• Fiscal deficit
  • Government Borrowing
  • Money supply and demand

The Zenith GMD stated that it is nearly impossible to issue an interest rate by fiat. He stated that the interest rate will always be determined by market forces.

He said, “First of all, if you are looking at the interest rate, you have to look at it in terms of the theoretical framework and issues around money supply, demand for money, issues around government borrowing, and the fiscal deficits. So, when you put all that together, you will see that you cannot have a situation where you decree interest rate by fiat. Interest rates would always be set by the dynamics and realities in the market. In this case, if you are looking at the interest rate in Nigeria, you have to index it to the risk-free rate. The one-year risk-free rate in Nigeria is like 10 percent. So, it will be difficult to have a single-digit rate in Nigeria.” 

Solutions 

Onyeagwu highlighted the various ways the Central Bank of Nigeria has intervened in a bid it provides single-digit loans to entrepreneurs in certain sectors. Sectors like cinema, movie, ICT, and fashion designing have been enjoying single-digit loans courtesy of various CBN initiatives.

He said, “We have intervention funds such as the Creative Industry Financing Initiative, where banks in the country provide long-term single-digit funding for entrepreneurs who are in cinema, movie, ICT, and fashion designing. We also have what is called the Agri-Business/Small and Medium Enterprise Investment Scheme. It is also a pool of funds available for businesses in that space. You can as well access these loans. Apart from these, the CBN also has different intervention schemes such as the Anchor Borrowers Scheme, the Commercial Agricultural Credit Scheme, and others, and all these loans are single-digit and they provide long-term financing. The big problem we have is that when you see an SME approaching you for the loan, the SME may not have a track record; he walks up to you and tells you that he needs a single-digit loan and needs N20 million.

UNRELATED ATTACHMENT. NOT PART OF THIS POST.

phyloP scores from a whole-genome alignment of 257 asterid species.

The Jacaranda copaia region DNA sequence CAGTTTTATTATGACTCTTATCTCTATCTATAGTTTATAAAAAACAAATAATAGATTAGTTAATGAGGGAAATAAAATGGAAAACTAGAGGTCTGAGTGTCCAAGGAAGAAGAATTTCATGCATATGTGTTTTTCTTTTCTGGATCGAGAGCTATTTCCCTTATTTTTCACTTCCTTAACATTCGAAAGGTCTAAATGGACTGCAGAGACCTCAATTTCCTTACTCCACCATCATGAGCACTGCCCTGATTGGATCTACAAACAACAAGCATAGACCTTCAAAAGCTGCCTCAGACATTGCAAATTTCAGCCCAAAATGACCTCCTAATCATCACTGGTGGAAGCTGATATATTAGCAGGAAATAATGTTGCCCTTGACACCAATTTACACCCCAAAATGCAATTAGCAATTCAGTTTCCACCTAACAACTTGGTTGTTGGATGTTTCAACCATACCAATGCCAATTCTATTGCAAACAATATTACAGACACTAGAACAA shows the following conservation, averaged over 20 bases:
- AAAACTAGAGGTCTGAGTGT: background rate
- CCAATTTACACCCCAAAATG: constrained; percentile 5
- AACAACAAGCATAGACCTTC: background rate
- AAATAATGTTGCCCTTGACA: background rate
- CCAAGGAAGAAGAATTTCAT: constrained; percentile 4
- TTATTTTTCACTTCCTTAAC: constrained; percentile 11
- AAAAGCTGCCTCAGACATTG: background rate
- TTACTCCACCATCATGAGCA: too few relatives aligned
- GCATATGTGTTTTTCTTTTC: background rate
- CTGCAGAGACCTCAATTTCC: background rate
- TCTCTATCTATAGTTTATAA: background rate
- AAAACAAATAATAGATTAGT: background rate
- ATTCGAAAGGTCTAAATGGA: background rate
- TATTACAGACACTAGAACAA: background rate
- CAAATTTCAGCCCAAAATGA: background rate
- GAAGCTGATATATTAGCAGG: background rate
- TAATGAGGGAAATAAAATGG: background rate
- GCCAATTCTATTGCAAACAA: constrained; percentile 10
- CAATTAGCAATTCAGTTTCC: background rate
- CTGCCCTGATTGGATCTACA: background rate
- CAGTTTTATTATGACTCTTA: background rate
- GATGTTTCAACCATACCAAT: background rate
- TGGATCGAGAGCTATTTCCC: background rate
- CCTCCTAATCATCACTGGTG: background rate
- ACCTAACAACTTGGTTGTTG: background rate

“But I can’t give you N20 million without looking where you are coming from. So, we cannot decree the interest rate by fiat. But the regulators have done good work by providing funding schemes and whoever is eligible would get such single-digit long-term loans once they meet the criteria. So, the funding is there, but the SMEs when they approach the banks don’t often meet the eligibility criteria.”